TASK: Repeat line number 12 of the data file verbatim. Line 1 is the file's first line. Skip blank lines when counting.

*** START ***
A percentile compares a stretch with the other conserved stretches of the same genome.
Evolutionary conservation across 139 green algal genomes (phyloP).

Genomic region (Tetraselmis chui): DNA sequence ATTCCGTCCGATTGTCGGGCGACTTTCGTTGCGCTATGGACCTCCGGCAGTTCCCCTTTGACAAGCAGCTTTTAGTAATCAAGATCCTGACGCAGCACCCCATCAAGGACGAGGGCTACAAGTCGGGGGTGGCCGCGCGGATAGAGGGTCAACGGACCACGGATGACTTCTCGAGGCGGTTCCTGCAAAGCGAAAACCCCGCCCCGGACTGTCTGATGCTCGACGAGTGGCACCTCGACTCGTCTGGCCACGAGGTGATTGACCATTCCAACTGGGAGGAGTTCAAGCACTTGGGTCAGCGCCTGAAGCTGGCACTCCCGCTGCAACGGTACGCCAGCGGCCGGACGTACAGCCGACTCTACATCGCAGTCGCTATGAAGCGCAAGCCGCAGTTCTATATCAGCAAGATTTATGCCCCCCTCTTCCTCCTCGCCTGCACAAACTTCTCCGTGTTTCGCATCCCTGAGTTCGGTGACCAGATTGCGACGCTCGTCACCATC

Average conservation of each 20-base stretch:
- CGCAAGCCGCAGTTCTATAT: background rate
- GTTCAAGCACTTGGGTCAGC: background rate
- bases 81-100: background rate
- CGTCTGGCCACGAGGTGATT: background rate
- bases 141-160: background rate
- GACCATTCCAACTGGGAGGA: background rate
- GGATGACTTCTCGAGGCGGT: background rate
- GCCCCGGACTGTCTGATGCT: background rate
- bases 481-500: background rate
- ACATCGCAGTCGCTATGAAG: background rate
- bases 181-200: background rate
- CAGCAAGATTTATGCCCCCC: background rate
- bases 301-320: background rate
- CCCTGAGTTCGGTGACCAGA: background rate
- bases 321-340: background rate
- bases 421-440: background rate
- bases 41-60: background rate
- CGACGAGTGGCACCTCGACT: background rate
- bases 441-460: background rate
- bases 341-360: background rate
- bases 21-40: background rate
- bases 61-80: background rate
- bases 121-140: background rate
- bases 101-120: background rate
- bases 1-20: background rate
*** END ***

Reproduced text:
- GCCCCGGACTGTCTGATGCT: background rate